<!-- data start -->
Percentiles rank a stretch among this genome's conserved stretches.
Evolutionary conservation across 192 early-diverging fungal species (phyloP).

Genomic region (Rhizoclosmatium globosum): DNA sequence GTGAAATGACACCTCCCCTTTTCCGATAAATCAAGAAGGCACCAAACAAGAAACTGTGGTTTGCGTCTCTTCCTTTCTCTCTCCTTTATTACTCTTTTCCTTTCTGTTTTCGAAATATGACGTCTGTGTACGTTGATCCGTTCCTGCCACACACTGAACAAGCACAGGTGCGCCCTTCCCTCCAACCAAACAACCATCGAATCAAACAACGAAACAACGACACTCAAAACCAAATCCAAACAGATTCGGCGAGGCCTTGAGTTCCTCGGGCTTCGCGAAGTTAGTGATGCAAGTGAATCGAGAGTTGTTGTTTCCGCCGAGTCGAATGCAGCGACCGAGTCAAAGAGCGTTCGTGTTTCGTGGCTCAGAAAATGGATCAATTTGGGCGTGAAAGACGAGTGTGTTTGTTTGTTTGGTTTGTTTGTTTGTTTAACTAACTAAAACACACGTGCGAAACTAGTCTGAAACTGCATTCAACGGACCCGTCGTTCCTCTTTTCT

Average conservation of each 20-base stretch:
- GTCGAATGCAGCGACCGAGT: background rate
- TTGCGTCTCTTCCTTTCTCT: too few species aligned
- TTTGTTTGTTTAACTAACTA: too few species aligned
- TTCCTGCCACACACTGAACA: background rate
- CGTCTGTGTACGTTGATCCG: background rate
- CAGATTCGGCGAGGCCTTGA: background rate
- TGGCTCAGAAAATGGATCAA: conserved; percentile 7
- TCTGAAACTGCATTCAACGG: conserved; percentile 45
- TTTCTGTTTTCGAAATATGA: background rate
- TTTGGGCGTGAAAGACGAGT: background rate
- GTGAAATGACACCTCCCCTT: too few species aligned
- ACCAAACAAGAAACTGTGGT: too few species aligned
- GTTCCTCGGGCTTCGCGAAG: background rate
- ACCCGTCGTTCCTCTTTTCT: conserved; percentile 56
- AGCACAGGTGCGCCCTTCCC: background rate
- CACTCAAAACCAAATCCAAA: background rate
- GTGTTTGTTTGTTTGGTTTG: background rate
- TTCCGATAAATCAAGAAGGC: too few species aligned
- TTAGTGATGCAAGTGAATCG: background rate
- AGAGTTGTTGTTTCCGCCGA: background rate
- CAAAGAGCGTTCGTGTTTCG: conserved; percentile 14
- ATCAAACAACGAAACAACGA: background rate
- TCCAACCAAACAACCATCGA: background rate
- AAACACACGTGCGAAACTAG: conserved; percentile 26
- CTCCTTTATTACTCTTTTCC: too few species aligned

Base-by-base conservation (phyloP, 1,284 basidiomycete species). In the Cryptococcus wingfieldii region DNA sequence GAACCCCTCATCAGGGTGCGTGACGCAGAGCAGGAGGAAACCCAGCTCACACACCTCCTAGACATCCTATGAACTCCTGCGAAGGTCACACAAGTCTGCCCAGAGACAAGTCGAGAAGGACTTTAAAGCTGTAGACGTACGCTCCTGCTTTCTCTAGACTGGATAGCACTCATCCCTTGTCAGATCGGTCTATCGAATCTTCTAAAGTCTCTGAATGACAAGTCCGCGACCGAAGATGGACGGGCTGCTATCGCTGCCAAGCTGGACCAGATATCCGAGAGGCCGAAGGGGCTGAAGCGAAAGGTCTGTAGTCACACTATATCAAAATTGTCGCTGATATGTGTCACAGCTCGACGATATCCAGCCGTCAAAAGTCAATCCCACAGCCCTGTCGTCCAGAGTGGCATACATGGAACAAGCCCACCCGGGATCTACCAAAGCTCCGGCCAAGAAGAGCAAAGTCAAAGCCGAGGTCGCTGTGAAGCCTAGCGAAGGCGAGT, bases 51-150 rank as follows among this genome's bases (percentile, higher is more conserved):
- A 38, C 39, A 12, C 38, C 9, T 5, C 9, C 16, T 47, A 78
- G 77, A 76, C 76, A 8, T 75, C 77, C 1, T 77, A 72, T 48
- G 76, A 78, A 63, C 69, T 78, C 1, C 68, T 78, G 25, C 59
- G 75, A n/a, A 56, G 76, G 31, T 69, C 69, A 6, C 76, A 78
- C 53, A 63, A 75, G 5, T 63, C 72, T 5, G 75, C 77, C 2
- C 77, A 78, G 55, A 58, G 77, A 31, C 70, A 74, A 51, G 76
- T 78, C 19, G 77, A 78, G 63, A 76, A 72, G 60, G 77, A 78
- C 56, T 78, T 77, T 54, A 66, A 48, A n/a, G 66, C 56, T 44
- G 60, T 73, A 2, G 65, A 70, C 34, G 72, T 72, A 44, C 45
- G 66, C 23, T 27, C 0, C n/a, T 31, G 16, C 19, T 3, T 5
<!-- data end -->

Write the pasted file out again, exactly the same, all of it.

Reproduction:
Percentiles rank a stretch among this genome's conserved stretches.
Evolutionary conservation across 192 early-diverging fungal species (phyloP).

Genomic region (Rhizoclosmatium globosum): DNA sequence GTGAAATGACACCTCCCCTTTTCCGATAAATCAAGAAGGCACCAAACAAGAAACTGTGGTTTGCGTCTCTTCCTTTCTCTCTCCTTTATTACTCTTTTCCTTTCTGTTTTCGAAATATGACGTCTGTGTACGTTGATCCGTTCCTGCCACACACTGAACAAGCACAGGTGCGCCCTTCCCTCCAACCAAACAACCATCGAATCAAACAACGAAACAACGACACTCAAAACCAAATCCAAACAGATTCGGCGAGGCCTTGAGTTCCTCGGGCTTCGCGAAGTTAGTGATGCAAGTGAATCGAGAGTTGTTGTTTCCGCCGAGTCGAATGCAGCGACCGAGTCAAAGAGCGTTCGTGTTTCGTGGCTCAGAAAATGGATCAATTTGGGCGTGAAAGACGAGTGTGTTTGTTTGTTTGGTTTGTTTGTTTGTTTAACTAACTAAAACACACGTGCGAAACTAGTCTGAAACTGCATTCAACGGACCCGTCGTTCCTCTTTTCT

Average conservation of each 20-base stretch:
- GTCGAATGCAGCGACCGAGT: background rate
- TTGCGTCTCTTCCTTTCTCT: too few species aligned
- TTTGTTTGTTTAACTAACTA: too few species aligned
- TTCCTGCCACACACTGAACA: background rate
- CGTCTGTGTACGTTGATCCG: background rate
- CAGATTCGGCGAGGCCTTGA: background rate
- TGGCTCAGAAAATGGATCAA: conserved; percentile 7
- TCTGAAACTGCATTCAACGG: conserved; percentile 45
- TTTCTGTTTTCGAAATATGA: background rate
- TTTGGGCGTGAAAGACGAGT: background rate
- GTGAAATGACACCTCCCCTT: too few species aligned
- ACCAAACAAGAAACTGTGGT: too few species aligned
- GTTCCTCGGGCTTCGCGAAG: background rate
- ACCCGTCGTTCCTCTTTTCT: conserved; percentile 56
- AGCACAGGTGCGCCCTTCCC: background rate
- CACTCAAAACCAAATCCAAA: background rate
- GTGTTTGTTTGTTTGGTTTG: background rate
- TTCCGATAAATCAAGAAGGC: too few species aligned
- TTAGTGATGCAAGTGAATCG: background rate
- AGAGTTGTTGTTTCCGCCGA: background rate
- CAAAGAGCGTTCGTGTTTCG: conserved; percentile 14
- ATCAAACAACGAAACAACGA: background rate
- TCCAACCAAACAACCATCGA: background rate
- AAACACACGTGCGAAACTAG: conserved; percentile 26
- CTCCTTTATTACTCTTTTCC: too few species aligned

Base-by-base conservation (phyloP, 1,284 basidiomycete species). In the Cryptococcus wingfieldii region DNA sequence GAACCCCTCATCAGGGTGCGTGACGCAGAGCAGGAGGAAACCCAGCTCACACACCTCCTAGACATCCTATGAACTCCTGCGAAGGTCACACAAGTCTGCCCAGAGACAAGTCGAGAAGGACTTTAAAGCTGTAGACGTACGCTCCTGCTTTCTCTAGACTGGATAGCACTCATCCCTTGTCAGATCGGTCTATCGAATCTTCTAAAGTCTCTGAATGACAAGTCCGCGACCGAAGATGGACGGGCTGCTATCGCTGCCAAGCTGGACCAGATATCCGAGAGGCCGAAGGGGCTGAAGCGAAAGGTCTGTAGTCACACTATATCAAAATTGTCGCTGATATGTGTCACAGCTCGACGATATCCAGCCGTCAAAAGTCAATCCCACAGCCCTGTCGTCCAGAGTGGCATACATGGAACAAGCCCACCCGGGATCTACCAAAGCTCCGGCCAAGAAGAGCAAAGTCAAAGCCGAGGTCGCTGTGAAGCCTAGCGAAGGCGAGT, bases 51-150 rank as follows among this genome's bases (percentile, higher is more conserved):
- A 38, C 39, A 12, C 38, C 9, T 5, C 9, C 16, T 47, A 78
- G 77, A 76, C 76, A 8, T 75, C 77, C 1, T 77, A 72, T 48
- G 76, A 78, A 63, C 69, T 78, C 1, C 68, T 78, G 25, C 59
- G 75, A n/a, A 56, G 76, G 31, T 69, C 69, A 6, C 76, A 78
- C 53, A 63, A 75, G 5, T 63, C 72, T 5, G 75, C 77, C 2
- C 77, A 78, G 55, A 58, G 77, A 31, C 70, A 74, A 51, G 76
- T 78, C 19, G 77, A 78, G 63, A 76, A 72, G 60, G 77, A 78
- C 56, T 78, T 77, T 54, A 66, A 48, A n/a, G 66, C 56, T 44
- G 60, T 73, A 2, G 65, A 70, C 34, G 72, T 72, A 44, C 45
- G 66, C 23, T 27, C 0, C n/a, T 31, G 16, C 19, T 3, T 5